Cultural influence, one spray can at a time
If you’ve driven anywhere in Nashville lately, there’s a very good chance you’ve encountered the work of Eastside Murals. The Stella Artois mural downtown? That’s Eastside. The tomatoes below Pomodoro East? Yep, Eastside. The Green Fleet Bikes building on Jefferson St.? Well, you get it.
A mural craze has clearly swept Nashville over the last couple of years, and the duo of Nashville natives Ian Lawrence and Sterling Goller-Brown has been at the very front of it. The two are the founders (and only employees) of Eastside Murals, a company that, in some ways, has been a couple decades in the making. “We grew up together, just being kids, learning how to skateboard together, getting interested in graffiti, just normal teenage stuff,” Goller-Brown says. “With the graffiti background, we were just playing around and one day we were finally like, ‘Let’s paint a mural.’ ”
Both Lawrence and Goller-Brown have backgrounds that include arts training, but they learned most of what they know about making murals from their time exploring graffiti as kids. Last year, Lawrence graduated from The University of Tennessee at Chattanooga with a degree in graphic design. Goller- Brown studied painting at the University of Tennessee, Knoxville.
Although the two have collaborated on and off since those heady days as young graffiti artists, Lawrence and Goller-Brown started working together in a professional capacity in 2013. After painting the tomato mural at Pomodoro, calls for new commissions began coming in and, with the exception of some time off to finish school, the duo hasn’t stopped painting since.
“The first real one we got together on, we were trying to figure out how to start a mural project and Tomato [Art] Fest was coming up and we were like, ‘Well, we’ll just piggyback off of Tomato Fest and use it to get a bunch of attention,’ ” Goller-Brown says. “We painted a piece on Porter Road. [Ian’s] dad works for the company that owns the building — underneath Pomodoro Restaurant, basically. It’s tomatoes that are breaking up the wall. It was an easy way to get a bunch of attention really quickly. And it worked. We got other jobs from doing that one — pretty small stuff, small budgets.”
“Yeah, we just put our number on that one,” Lawrence adds. “I don’t think we had a website or anything at that point. That’s how we got the Lincoln job. That was our first really big job. It just kind of snowballed from that basically. We did that one for free, just for fun.”
With the “Lincoln” job, Lawrence is referencing a mural commissioned by Lincoln College of Technology in 2014. The mural shows two brightly rendered cars — one classic, one modern — welded together and bursting through a cinder block wall. Both Lawrence and Goller-Brown still reference that piece as one of their favorite projects together.
The pair recently graduated from working out of Goller-Brown’s garage to renting a small space just off Nolensville Pike. The one-room studio houses a computer, a couple of chairs, a futon, and lots of paint. Above a wall of milk crates stacked with spray paint cans is a colorful painted logo that reads “Out East Boys,” which the two painted together using brushes. In one corner sits a half-finished oil painting — a landscape — by Goller-Brown.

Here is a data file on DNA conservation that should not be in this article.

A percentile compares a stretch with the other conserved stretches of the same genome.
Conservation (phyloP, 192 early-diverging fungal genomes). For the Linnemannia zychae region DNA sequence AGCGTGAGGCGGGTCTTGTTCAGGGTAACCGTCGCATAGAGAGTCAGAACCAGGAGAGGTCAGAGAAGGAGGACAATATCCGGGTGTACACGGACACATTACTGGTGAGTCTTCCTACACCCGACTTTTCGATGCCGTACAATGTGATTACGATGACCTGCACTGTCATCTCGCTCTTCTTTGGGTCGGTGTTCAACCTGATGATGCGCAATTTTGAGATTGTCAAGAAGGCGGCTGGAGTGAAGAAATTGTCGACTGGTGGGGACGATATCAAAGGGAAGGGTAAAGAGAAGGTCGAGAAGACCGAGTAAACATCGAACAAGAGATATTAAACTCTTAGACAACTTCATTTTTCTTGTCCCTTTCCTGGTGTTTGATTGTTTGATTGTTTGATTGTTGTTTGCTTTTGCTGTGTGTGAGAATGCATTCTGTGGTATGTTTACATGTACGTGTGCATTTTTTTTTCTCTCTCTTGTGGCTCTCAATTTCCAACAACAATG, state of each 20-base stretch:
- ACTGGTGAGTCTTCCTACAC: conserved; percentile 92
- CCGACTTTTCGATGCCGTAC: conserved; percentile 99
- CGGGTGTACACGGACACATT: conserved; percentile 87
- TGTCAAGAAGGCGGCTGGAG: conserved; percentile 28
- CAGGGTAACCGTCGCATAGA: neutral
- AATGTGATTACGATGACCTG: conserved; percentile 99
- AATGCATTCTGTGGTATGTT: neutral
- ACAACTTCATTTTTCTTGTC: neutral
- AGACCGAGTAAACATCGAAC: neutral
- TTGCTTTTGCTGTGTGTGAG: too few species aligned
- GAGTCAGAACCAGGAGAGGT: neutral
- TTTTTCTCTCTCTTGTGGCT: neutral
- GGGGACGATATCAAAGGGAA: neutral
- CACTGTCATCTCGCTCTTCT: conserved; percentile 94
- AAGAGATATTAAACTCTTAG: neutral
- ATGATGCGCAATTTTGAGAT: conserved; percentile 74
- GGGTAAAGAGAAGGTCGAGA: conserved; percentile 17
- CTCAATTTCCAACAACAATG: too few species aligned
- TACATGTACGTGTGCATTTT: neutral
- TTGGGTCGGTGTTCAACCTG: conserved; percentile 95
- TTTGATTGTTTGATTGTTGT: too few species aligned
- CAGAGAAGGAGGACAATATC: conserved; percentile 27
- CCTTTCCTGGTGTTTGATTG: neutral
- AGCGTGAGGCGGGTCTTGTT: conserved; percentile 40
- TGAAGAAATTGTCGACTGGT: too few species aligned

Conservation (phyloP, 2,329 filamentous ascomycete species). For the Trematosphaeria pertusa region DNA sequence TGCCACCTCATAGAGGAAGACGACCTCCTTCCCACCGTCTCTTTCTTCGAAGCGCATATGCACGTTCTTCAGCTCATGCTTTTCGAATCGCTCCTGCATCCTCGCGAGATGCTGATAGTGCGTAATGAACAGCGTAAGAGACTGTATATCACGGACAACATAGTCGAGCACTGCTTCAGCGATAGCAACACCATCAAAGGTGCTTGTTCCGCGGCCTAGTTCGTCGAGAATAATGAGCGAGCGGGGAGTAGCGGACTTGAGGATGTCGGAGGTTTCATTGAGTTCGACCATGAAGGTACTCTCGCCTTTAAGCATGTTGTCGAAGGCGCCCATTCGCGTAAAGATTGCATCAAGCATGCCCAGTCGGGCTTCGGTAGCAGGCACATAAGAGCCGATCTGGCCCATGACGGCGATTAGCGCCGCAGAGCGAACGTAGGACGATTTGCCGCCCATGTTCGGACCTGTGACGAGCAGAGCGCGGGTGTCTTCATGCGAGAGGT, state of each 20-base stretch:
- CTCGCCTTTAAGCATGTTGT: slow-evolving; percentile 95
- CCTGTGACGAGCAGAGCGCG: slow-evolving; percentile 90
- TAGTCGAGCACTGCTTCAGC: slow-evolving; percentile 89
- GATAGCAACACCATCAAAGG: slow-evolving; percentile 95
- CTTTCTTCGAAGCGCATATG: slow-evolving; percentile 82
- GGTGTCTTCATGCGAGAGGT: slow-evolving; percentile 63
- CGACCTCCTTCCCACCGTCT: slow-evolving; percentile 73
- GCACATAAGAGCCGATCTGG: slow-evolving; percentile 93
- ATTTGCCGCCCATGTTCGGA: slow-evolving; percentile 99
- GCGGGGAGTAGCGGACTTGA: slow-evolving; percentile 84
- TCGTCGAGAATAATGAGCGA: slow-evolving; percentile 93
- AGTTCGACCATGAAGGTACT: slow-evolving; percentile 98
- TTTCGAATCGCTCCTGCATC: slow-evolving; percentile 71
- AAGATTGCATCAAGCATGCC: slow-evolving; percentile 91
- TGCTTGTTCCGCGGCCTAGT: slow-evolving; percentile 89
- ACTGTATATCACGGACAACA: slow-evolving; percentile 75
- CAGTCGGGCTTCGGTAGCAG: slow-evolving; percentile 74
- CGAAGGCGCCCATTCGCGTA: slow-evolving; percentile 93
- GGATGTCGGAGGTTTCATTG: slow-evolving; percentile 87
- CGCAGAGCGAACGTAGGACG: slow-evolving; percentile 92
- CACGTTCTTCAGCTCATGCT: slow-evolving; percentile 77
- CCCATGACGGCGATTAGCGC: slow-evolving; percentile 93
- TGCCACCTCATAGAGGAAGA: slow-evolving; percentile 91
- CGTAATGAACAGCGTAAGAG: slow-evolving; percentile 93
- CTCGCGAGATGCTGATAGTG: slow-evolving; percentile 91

A simple space is all the pair needs. They spend the vast majority of their time out working on an ever-growing list of commissioned jobs. Last summer, Eastside Murals got so many requests from potential clients that, for the first time in their professional career, they had to start telling people no.
“Last summer it just exploded,” Lawrence says. “We didn’t have time for all the projects we had to do. We were telling people we couldn’t do it, basically, or that we would have to do it months from now.”
Despite the deluge of work, Lawrence and Goller-Brown don’t hire any other artists to help them paint murals — with their long history of friendship and shared artistic vision, they aren’t ready to bring anyone else into the fold just yet. They do hire out friends for sign painting, though, which often keeps them just as busy as their mural work.
“We were hiring our friends when we were really slammed with projects, mostly for sign painting stuff,” Lawrence says of summer 2017. “For logos and stuff, we hire friends that we went to school with.”
“We use all spray paint on the big stuff,” Goller-Brown adds. “The guys that we hire are good with brushes, but not experienced with spray paint.”
Getting good with a spray can requires a lot of practice, and practice often includes getting out and finding any canvas you can. Their teenage days painting fences and sheds may have seemed like goofing off at the time, but all those hours with spray cans in hand built the foundation for what would eventually become the duo’s livelihood.
“Graffiti is how we learned how to use a spray can,” Goller-Brown says. “Even though it wasn’t anything like what we’re doing now, that’s basically what it all led to. That’s how I got interested in art in general.”
That interest in art would eventually lead Goller-Brown to pursue a degree in painting at UTK. “I was undecided, just doing graffiti and taking core classes,” he says. “I was like, ‘I’ll take a painting class.’ I also had a couple friends already deciding to do art.